According to the U.S. Equal Employment Opportunity Commission (EEOC), retaliation is the most common concern alleged by federal employees. Furthermore, it is the most common discrimination finding in federal jobs. Almost half of the complaints by federal workers in 2013 were for retaliation claims. Retaliation was the culprit in 42% of findings of discrimination. If complaints from the private sector mirror the documented complaints from the federal sector than the problem may be widespread among all workers in general. The law prohibits retaliation in all areas of the workplace, including promotions, hiring, firing, pay, training benefits, layoffs and job duties. An employer cannot fire, demote, harass, or retaliate against an employee for exercising their employment rights in the workplace. All the laws enforced by the EEOC provide protections against retaliation. An experienced employment law attorney can help you better understand these laws and how they may affect your case and wrongful termination claim. These laws include:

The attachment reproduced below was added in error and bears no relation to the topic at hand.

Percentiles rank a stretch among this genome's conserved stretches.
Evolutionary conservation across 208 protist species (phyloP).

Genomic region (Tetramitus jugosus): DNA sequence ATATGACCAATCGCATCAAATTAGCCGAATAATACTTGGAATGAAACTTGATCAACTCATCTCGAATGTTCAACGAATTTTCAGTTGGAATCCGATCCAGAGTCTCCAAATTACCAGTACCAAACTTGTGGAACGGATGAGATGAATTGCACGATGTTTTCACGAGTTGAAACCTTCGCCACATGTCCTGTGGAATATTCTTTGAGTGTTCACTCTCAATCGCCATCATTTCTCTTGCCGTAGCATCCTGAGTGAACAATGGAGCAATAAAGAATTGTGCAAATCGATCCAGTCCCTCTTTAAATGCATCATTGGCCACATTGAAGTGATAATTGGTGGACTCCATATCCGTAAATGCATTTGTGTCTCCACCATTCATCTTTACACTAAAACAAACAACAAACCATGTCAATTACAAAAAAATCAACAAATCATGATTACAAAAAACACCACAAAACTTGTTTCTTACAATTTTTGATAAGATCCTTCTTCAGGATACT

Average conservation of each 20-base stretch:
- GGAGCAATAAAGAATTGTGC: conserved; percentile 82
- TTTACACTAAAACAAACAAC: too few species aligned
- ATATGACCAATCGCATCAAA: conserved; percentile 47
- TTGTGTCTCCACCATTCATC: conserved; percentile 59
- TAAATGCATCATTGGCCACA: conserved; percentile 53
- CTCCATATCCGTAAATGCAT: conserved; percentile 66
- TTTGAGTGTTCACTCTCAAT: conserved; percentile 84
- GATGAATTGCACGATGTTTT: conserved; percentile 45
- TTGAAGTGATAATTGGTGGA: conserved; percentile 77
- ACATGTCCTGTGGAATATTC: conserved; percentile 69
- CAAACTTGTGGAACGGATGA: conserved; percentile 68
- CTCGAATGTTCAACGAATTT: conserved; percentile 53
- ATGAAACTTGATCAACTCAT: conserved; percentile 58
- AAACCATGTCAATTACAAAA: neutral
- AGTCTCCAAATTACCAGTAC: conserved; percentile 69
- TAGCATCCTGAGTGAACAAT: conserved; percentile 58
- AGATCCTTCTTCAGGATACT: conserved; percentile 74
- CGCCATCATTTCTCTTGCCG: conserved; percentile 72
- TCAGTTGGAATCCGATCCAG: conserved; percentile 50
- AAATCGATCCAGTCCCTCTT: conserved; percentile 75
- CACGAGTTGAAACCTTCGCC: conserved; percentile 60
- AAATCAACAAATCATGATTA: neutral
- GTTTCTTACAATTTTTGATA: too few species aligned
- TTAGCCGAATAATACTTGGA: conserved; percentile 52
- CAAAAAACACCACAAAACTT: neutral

- Title VII of the Civil Rights Act
- The Fair Labor Standards Act
- The Americans with Disabilities Act
- The Age Discrimination in Employment Act
- The Occupational Safety and Health Act
- The Equal Pay Act
If your employer (or former employer) has wrongfully terminated you in retaliation or violated your employment rights, you may be entitled to compensation. Please contact the Law Offices of Joseph & Norinsberg. Their lawyers will provide an honest assessment of the strengths and weaknesses of your case. If your case merits going to court, the attorneys at the Law Offices of Joseph & Norinsberg will work diligently to help you find the justice you deserve. Contact the Law Offices of Joseph & Norinsberg at (212) JUSTICE or at email@example.com for a free initial consultation.